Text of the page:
To architect Scott Larkin, St. Luke’s Nampa is more than just a new hospital.
He knows from personal experience that the building will become a temporary home for patients and providers.
A 10-year member of the Navy Nurse Corps, Larkin worked in four hospitals before starting his architectural career.
“Having practiced as a nurse, I bring some insight that this is not just a design,” he said. “It is a living space.”
Larkin works for Salt Lake City-based Arch Nexus, a national firm specializing in the design of healthcare facilities. Larkin’s medical background gave him insight into the health needs of the community before starting on the design phase.
“A lot of what I do is work with user groups and interpret their operations and needs into a facility that doesn’t just meet the needs but encourages good flow.”
As a former nurse, for example, he is sensitive to the challenges of designing a nursing station.
“You have to be able to see the patient,” he said. “But we know that there are privacy issues for patients while we are generating the view for the providers.”
Upon completion in October 2017, the hospital will include a newborn intensive care unit, children’s services with outpatient subspecialists, additional heart services, an intensive care unit, obstetrics and women’s services, seven family suites, a cath lab, and interventional radiology.
The new three-story structure is an expansion of the St. Luke’s medical plaza that opened in 2012 with a full-service emergency department, laboratory services, diagnostic and imaging services, medical office space and outpatient services.
Creating a welcoming experience for patients has been a priority for Larkin and architects at Nampa-based Houston Bugatsch. The hospital has been designed to help patients navigate easily, without a lot of confusing hallways and signs, Larkin said.
Patient rooms are light and airy, with large windows, and classrooms will provide space for community education. A distinctive curve in the design serves several purposes.
“When you approach the building, you have clear access to the front door,” Larkin said. “We tried to make it clear that there is a central entrance point.”
A two-story lobby leads to cardiology, imaging and emergency care. A surgery waiting and registration area are directly upstairs.
From the front door, there is a public hall along the front of the building that Larkin described as “a single line, no confusing corridors, everything is north and south right down the hall.
“The curve on the entrance allows us to continuously move patients from the south to the north. Internally, the circulation works because we go from the emergency department and radiology in the south end; the curve allows us to make the turn without losing the continuity for patients.”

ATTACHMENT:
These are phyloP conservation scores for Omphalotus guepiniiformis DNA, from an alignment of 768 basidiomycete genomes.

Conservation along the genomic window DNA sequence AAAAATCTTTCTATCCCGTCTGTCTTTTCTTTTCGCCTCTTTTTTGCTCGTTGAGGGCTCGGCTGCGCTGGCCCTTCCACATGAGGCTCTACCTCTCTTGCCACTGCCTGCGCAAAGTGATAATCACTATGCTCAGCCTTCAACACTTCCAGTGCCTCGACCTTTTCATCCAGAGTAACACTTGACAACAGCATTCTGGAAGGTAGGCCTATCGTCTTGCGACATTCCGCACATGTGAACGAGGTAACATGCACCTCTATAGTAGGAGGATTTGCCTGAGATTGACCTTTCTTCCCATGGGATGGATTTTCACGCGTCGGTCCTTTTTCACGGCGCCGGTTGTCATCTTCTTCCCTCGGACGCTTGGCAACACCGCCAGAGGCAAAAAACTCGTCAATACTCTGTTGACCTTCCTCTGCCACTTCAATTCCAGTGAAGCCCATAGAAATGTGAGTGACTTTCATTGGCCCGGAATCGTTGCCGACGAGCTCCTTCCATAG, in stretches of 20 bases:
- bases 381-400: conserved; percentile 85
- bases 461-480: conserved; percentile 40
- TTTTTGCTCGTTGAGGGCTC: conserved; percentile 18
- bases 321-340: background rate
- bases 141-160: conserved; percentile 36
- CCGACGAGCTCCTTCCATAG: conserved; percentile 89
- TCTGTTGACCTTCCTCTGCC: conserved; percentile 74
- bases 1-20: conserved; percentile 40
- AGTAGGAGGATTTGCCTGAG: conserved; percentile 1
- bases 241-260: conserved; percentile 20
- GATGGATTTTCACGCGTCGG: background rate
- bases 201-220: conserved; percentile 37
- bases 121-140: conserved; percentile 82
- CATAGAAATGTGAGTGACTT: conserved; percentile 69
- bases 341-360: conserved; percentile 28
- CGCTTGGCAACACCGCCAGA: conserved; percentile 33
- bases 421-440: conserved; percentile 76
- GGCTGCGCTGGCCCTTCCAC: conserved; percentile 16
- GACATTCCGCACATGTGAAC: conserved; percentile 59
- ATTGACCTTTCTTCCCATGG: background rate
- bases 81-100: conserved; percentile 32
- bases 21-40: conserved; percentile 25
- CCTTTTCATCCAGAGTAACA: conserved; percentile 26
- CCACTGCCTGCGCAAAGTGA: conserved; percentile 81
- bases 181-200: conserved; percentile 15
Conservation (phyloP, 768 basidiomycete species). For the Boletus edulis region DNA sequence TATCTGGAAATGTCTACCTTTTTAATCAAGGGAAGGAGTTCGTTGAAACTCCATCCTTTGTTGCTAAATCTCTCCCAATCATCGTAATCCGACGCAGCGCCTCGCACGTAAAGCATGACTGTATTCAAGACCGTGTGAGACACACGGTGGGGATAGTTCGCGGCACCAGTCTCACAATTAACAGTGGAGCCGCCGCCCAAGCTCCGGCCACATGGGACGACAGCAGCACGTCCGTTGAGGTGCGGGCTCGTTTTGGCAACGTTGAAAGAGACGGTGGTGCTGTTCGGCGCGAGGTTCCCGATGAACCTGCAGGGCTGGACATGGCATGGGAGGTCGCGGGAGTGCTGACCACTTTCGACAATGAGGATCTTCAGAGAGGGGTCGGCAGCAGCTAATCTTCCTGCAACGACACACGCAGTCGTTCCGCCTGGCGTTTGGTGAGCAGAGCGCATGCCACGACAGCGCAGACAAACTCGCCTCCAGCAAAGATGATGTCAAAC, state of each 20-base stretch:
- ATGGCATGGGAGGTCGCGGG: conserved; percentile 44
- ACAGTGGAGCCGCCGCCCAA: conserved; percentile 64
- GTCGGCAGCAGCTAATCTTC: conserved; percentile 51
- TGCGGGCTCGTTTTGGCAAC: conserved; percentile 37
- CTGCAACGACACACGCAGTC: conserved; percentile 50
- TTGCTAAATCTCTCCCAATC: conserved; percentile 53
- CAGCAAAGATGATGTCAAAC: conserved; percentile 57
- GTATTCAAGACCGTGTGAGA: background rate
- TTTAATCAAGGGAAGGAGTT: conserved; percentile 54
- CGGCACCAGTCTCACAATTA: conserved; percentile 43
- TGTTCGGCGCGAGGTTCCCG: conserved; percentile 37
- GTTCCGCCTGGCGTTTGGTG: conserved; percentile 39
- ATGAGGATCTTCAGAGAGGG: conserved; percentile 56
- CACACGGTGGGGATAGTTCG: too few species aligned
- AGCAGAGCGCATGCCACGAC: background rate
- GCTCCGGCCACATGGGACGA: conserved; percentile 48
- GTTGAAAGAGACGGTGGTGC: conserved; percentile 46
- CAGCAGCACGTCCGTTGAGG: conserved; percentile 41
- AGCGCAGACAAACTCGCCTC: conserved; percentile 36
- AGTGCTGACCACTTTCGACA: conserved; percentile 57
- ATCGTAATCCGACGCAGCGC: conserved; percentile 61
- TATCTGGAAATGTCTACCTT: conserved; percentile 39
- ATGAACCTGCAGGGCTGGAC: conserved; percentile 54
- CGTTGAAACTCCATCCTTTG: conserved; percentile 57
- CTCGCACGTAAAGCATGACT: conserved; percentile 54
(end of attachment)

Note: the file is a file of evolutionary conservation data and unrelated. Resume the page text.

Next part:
The curve also serves to direct patients and visitors to the main entrance.
“In the exterior design, the intent was to create that instantly noticeable red brick aesthetic, but at the same time to show a unique element – the curve,” Larkin said. “It is pragmatic, aesthetic and helpful for wayfinding.”
Site Administrator Ed Castledine said the iconic red brick façade is indicative of the quality of a St. Luke’s facility.
“Throughout the health system, you’ll see pride in the buildings, engineering, architecture and equipment,” he said. “Our goal is excellence in design and construction. We firmly believe that the commitment to quality starts with the buildings that will stand the test of time.”
Castledine is leading a 40-member, multi-disciplinary team through the logistics of opening the $128.8 million hospital.
Several key leaders have been hired to help implement the complex operational plan. New Chief Nursing Officer Misty Thomas comes to St. Luke’s from Texas, where she was vice president of patient care services and chief nursing officer for CHI St. Luke’s Health The Vintage Hospital.
Dr. Michaela Schulte, a hospitalist and consultant for infectious disease who worked for APOGEE Medical Group at West Valley Medical Center and at Mercy Medical Center, is working at St. Luke’s Meridian while focusing on the administration of the new hospital.
A volunteer community council created in 2013 is helping to guide decisions about the hospital and community health initiatives in the area. Canyon County Community Council members provide guidance, serve as ambassadors to the community and lead the philanthropic effort to raise $2.6 million in support of the project.
“St. Luke’s is community owned, a community asset,” Castledine said. “Local boards drive our organization.”
In July, about 12 council members and guests toured the new hospital with Castledine, St. Luke’s Construction Manager Tim Austin and Bruce Jensen, planning and development manager.
In hard hats, the group walked through the three floors, viewed the bed “towers,” discussed the chapel footprint and learned about construction sequencing.
As the tour ended, David Alexander said the new building clearly demonstrates St. Luke’s commitment to high-quality health care.
“I think it’s progress that is long overdue for Nampa and Canyon County, and will meet a growing need,” said Alexander, a former president of Northwest Nazarene University.
Amy Stahl formerly worked in the Communications and Marketing department at St. Luke's.